So let’s take a look at the process of creating natural latex, because the matter is really fascinating. But before we do that, let’s answer the question what is the difference between latex and rubber. These words are often used as substitutes, having in fact the same material in mind. And that’s fine in colloquial speech! But technically, latex is the raw material for natural rubber, and let’s use that terminology for a moment. The raw material for rubber is latex extracted from plants, or more specifically, from special trees.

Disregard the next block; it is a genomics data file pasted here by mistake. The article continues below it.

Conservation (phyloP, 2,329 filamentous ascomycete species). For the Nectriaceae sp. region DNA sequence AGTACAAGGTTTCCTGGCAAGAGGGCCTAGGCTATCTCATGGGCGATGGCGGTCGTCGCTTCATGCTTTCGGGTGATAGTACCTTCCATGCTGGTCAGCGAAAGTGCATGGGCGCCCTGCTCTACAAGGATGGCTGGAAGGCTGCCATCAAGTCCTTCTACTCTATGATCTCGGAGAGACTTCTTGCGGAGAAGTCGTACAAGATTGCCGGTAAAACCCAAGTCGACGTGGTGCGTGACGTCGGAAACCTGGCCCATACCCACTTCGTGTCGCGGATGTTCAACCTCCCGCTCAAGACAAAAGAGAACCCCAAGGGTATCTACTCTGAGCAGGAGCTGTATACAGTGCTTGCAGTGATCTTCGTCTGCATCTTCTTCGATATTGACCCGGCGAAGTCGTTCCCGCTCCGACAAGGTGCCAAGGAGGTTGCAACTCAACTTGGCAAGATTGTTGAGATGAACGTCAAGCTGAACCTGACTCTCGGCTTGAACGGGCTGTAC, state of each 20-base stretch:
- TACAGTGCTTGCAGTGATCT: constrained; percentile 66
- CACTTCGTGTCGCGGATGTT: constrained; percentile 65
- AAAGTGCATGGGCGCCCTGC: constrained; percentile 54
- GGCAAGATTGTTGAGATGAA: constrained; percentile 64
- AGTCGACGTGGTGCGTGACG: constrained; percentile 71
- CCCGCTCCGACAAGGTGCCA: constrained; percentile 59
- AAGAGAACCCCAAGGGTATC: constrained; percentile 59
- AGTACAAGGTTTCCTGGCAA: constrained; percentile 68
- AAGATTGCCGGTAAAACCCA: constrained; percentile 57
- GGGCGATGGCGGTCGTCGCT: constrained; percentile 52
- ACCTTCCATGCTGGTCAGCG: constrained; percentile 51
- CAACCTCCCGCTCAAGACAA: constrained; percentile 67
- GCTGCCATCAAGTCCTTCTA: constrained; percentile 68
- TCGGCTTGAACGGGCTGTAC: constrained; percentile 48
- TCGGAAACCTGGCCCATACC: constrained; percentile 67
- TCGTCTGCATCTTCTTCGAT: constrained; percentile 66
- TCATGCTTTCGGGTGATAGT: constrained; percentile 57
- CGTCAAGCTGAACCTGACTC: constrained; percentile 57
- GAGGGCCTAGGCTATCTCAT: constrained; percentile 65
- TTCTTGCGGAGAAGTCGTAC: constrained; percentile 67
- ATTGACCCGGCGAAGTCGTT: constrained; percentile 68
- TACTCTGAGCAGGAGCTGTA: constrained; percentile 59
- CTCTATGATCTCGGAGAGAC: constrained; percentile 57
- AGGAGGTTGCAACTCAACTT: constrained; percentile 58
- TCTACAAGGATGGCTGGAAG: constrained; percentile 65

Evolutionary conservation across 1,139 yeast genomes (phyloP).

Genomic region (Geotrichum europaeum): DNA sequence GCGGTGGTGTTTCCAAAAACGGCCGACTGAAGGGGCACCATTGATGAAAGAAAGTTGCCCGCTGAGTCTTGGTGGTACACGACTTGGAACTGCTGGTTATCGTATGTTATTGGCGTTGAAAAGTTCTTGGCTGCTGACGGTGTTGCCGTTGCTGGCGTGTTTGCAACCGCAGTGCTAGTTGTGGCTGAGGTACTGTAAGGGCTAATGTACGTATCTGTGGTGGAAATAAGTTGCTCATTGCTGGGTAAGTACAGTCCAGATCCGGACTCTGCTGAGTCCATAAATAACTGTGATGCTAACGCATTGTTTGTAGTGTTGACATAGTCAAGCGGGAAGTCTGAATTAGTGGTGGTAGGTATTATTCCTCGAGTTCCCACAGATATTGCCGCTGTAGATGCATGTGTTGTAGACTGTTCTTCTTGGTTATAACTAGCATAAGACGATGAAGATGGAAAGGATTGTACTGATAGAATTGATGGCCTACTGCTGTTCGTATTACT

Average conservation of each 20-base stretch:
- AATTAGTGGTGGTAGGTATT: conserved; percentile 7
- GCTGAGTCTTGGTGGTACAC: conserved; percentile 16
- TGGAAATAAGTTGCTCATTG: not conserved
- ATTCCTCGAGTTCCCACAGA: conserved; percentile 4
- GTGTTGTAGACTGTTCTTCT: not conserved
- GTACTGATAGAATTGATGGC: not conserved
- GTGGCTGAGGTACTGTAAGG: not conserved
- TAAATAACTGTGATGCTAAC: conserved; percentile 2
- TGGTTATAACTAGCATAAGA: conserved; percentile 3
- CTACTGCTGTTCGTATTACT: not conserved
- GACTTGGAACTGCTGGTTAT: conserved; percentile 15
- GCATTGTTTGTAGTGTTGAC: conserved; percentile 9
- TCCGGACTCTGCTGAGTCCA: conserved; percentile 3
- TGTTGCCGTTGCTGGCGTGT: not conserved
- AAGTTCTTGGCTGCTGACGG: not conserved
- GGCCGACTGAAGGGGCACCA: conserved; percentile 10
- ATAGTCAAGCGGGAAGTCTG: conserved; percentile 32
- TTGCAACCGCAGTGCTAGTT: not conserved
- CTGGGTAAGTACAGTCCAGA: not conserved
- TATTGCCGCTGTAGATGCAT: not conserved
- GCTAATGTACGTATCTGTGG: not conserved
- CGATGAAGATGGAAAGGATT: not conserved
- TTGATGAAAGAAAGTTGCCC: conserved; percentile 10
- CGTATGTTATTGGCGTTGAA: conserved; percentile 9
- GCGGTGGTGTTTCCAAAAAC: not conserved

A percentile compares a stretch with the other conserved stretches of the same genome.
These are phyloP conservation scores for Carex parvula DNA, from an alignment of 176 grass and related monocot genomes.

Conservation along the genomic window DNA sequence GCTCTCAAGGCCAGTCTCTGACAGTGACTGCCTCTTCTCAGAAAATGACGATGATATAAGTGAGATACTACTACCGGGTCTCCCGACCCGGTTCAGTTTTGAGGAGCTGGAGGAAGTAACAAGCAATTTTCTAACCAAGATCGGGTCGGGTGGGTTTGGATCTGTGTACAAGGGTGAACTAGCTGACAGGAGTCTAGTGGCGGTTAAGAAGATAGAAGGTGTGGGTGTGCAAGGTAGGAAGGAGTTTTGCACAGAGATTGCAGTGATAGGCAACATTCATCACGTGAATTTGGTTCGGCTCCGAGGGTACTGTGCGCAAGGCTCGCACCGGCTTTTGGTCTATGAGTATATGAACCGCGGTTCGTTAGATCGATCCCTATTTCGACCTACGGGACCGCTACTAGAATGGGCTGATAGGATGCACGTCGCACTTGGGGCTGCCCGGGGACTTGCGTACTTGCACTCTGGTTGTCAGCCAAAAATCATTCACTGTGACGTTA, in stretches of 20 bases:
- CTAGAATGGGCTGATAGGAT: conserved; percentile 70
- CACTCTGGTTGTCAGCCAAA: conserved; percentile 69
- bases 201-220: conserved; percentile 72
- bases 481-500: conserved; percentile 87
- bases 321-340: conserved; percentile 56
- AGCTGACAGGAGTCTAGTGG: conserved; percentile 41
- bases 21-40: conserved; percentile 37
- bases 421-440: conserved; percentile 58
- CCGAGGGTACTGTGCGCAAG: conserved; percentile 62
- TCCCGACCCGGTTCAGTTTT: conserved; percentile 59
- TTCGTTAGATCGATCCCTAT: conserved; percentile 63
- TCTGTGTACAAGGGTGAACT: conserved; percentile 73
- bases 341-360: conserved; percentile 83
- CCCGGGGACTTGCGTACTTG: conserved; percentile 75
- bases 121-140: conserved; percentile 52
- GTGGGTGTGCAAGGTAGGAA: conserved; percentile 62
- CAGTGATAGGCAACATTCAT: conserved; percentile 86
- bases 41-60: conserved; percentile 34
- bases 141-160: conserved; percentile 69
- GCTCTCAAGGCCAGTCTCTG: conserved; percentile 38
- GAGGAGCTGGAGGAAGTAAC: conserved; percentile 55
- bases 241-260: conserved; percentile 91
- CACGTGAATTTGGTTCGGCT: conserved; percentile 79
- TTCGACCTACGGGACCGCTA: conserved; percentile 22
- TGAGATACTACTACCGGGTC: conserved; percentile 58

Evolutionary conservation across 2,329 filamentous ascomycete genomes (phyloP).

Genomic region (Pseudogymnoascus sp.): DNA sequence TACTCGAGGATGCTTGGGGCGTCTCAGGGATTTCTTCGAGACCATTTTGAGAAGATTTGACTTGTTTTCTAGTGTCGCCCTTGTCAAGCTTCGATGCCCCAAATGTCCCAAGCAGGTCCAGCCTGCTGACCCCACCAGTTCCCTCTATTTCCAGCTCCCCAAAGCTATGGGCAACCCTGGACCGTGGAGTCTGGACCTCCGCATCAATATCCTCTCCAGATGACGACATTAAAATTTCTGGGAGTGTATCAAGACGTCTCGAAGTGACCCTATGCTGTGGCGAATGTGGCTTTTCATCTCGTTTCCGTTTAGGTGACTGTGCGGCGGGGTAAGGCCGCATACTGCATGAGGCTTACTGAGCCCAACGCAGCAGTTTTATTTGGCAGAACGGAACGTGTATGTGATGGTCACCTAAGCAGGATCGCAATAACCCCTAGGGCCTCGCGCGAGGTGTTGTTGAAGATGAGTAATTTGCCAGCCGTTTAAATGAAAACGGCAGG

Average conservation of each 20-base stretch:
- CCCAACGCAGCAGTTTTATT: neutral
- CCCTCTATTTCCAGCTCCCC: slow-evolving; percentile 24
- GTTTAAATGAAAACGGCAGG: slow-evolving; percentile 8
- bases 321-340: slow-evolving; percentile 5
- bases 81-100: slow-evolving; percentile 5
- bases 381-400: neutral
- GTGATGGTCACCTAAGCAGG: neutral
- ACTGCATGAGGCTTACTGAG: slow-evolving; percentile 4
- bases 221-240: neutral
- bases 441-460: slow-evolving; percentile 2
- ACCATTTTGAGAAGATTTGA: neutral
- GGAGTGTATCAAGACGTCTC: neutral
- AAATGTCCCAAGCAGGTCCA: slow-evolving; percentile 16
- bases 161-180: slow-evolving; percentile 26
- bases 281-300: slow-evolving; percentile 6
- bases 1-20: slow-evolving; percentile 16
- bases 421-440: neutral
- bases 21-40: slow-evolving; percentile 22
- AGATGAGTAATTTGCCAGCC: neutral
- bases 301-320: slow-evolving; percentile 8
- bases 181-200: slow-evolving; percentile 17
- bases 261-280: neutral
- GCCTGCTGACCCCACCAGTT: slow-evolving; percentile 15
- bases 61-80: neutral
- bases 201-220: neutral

Latex is usually a white liquid that resembles milk. It is an emulsion composed of many compounds such as proteins, alkaloids, starch and many others. It is found in about 10% of flowering plants, but is extracted from one particular species – Hevea brasiliensis. This tree is commonly called “rubber tree”. Latex flows in the tree in specially designed vessels, located just under the bark. These vessels spiral around the trunk of the tree. Interestingly, latex has a defensive function in plants against herbivorous insects. The properties of this tree sap are a deterrent to their enemies many times more than spikes, thorns, etc. Harvesting latex is done by pulling a thin layer of bark across the latex vessels. This is done with special knives. A semi-spiral panel on the tree trunk is exposed. This breaks the vessels and the latex sap flows over several hours from the top of the trunk into vessels located at the bottom of the incisions made. This process is called “latex/rubber tapping”. It is done at night or in the morning when the temperature is not too high. It is worth noting that these trees are not cut down to harvest the latex, and the process itself does not cause the tree to die.